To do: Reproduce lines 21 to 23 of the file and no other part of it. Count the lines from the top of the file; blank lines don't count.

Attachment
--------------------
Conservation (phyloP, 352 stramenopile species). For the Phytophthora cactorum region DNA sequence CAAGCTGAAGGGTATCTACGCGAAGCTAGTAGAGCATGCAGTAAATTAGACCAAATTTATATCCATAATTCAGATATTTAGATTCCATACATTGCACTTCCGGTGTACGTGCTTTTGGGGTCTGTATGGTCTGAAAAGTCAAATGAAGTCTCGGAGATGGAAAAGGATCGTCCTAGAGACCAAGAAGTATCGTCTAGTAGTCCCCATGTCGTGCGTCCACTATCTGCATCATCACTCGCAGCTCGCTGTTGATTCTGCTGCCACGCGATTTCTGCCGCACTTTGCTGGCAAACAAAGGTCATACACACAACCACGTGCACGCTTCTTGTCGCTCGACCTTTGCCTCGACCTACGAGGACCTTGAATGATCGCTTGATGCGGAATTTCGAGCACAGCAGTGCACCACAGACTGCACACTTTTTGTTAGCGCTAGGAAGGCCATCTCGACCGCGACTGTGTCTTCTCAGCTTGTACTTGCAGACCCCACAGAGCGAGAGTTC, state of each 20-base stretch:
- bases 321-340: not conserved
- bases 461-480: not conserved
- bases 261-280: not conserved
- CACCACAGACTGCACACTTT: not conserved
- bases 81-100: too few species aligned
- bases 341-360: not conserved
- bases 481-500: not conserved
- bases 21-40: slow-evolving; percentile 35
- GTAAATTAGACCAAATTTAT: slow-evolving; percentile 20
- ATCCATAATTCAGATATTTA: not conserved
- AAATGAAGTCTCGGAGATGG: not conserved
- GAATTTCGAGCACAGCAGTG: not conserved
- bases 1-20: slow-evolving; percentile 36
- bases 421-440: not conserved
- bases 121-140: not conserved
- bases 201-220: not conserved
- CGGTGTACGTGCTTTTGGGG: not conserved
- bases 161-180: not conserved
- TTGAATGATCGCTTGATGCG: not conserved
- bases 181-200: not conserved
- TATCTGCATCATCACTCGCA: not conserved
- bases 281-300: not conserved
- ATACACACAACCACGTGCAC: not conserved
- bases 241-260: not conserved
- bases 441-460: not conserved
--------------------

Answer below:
- bases 181-200: not conserved
- TATCTGCATCATCACTCGCA: not conserved
- bases 281-300: not conserved